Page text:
The methods and techniques of precision farming have not yet been widely disseminated. This is due among other things to the system inherent complexity and the associated time and cost expenditure for analyses and technology. For example, soil analyses in the laboratory, (hyper-) spectral imaging systems and corresponding high-performance computers are still very expensive.
Therefore, the field of automation and system development mainly focusses on the automation of data collection. Sensor systems are developed, starting from inexpensive multispectral cameras with custom-made algorithms up to integrated sensor-model-actor systems for water management, plant protection and fertilization. This also includes the development of an autonomous soil sampler (robot) with downstream analysis unit for measurement and mapping in the field. Economic evaluations are also part of the observations.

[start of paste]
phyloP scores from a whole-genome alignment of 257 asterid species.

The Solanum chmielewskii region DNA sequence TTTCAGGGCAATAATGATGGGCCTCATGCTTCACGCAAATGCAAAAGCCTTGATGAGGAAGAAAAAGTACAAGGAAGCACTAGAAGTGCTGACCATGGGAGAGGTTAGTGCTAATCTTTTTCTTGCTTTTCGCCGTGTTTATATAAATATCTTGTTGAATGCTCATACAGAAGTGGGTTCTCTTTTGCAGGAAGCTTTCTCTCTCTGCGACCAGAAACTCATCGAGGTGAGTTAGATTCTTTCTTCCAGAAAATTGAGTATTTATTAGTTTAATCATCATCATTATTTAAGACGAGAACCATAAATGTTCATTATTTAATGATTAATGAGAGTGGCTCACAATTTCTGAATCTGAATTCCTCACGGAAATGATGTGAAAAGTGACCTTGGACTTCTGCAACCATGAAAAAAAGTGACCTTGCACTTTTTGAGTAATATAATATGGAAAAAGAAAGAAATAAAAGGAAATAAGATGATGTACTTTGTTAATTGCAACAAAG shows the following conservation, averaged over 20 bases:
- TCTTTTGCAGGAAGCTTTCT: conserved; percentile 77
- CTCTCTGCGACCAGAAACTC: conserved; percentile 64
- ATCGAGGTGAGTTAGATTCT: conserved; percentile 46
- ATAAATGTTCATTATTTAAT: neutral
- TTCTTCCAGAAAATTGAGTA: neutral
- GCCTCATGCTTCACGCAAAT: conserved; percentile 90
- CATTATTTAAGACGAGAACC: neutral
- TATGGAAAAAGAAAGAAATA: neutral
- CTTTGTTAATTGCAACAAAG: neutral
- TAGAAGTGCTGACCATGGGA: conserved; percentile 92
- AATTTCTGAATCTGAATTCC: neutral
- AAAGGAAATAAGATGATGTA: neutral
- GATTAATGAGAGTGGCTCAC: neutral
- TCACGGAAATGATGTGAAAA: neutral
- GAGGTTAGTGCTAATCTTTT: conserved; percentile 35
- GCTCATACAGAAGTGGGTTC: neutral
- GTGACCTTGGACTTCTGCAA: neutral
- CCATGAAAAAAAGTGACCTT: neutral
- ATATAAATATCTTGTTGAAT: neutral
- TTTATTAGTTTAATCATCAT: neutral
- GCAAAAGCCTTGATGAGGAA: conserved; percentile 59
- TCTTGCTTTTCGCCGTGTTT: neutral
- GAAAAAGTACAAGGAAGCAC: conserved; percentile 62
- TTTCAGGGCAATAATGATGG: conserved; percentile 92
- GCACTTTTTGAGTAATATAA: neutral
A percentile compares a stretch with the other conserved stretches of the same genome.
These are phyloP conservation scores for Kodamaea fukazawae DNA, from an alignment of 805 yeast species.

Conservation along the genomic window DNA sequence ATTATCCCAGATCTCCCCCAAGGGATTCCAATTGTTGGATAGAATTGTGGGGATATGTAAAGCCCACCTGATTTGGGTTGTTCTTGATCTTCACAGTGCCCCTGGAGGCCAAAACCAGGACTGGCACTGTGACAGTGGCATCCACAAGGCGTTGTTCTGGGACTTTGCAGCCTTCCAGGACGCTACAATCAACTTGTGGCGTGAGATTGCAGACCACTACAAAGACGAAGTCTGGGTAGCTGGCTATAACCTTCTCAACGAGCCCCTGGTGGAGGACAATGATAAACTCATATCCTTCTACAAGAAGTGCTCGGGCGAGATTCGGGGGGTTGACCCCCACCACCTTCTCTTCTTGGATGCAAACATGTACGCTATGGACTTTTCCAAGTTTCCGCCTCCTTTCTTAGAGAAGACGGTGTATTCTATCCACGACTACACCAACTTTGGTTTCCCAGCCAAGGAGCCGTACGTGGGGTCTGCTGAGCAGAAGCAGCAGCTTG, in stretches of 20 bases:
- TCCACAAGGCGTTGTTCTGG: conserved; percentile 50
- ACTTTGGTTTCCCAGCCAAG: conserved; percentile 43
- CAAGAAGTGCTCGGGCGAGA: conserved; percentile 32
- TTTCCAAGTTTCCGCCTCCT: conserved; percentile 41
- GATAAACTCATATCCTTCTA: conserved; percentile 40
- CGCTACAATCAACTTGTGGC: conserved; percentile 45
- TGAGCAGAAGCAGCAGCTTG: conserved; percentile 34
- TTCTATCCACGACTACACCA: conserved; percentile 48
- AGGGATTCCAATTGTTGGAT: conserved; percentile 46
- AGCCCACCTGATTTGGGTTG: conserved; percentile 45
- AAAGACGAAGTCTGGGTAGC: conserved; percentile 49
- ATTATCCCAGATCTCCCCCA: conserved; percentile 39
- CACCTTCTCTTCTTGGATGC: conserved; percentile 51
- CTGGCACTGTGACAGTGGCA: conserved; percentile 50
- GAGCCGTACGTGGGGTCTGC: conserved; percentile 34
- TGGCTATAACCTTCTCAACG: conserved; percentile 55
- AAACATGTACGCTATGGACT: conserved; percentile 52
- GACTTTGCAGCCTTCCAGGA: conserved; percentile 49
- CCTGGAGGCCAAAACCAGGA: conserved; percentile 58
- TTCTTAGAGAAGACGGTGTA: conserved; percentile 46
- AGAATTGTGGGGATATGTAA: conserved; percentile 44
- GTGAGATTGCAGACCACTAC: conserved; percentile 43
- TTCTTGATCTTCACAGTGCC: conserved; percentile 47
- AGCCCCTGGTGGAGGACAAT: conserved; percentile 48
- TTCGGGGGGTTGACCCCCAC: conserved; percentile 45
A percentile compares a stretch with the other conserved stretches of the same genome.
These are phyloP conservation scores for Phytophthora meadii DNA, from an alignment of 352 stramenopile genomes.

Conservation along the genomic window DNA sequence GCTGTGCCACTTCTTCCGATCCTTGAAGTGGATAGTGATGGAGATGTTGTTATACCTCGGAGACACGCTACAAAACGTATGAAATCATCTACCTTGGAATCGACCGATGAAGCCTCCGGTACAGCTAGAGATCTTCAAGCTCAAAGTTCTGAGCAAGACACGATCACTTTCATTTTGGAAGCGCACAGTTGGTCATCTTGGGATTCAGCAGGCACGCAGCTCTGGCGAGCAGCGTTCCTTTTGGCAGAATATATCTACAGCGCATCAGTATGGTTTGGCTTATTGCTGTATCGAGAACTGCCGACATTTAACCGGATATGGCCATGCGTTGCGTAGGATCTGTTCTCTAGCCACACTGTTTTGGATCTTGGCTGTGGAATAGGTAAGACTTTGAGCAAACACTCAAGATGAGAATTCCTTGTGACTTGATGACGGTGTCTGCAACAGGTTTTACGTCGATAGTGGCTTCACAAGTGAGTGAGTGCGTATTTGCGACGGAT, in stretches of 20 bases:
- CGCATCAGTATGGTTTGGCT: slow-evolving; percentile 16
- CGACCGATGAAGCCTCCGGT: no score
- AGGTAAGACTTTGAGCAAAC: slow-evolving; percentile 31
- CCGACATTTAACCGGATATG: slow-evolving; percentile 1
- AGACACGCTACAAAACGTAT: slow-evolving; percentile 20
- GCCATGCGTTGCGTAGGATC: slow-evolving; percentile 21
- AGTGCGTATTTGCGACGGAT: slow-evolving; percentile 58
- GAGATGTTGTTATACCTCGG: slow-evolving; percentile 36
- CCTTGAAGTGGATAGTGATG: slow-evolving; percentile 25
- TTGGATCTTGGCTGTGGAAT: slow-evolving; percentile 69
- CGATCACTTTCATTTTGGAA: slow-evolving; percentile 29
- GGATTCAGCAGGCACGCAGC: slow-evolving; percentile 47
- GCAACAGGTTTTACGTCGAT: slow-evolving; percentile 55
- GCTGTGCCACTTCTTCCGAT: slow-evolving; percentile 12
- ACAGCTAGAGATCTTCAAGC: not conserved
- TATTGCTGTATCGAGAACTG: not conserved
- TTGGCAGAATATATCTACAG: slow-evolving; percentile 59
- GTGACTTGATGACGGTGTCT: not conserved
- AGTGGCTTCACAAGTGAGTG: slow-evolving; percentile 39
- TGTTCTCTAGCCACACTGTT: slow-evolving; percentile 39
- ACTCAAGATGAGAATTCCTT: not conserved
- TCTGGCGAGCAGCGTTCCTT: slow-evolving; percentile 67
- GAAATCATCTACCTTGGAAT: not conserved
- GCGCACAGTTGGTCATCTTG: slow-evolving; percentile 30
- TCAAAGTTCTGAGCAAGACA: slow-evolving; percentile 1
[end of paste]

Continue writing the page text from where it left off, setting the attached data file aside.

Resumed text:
Another emphasis lies on the interconnection of complex process chains and the development of concepts for a digital agriculture 4.0. In this process, attention is paid to the growth in knowledge via data fusion and Big-Data analyses, the new potentials for on-farm-research, as well as the influence of the new techniques and methods on good practice. In the innovation initiative Agriculture 4.0 within the framework of the Leibniz research alliance “Sustainable Food Production and Healthy Nutrition”, the ATB cooperates with the ihp, ZALF and IGZ.
Ongoing research projects
6. Juni 2019: Brandenburgs Agrar- und Umweltstaatssekretärin Dr. Carolin Schilde informierte sich bei ihrem gestrigen Besuch am ATB-Forschungsstandort Marquardt über Ergebnisse des EIP-Agri Projekts...
14. Aug. 2018: Ein autonom fahrender, mit Energie aus Photovoltaik gespeister Traktor soll künftig in Strauchbeerenanlagen gezielt die Pflege des Unterwuchses übernehmen und damit helfen, Ertrag und...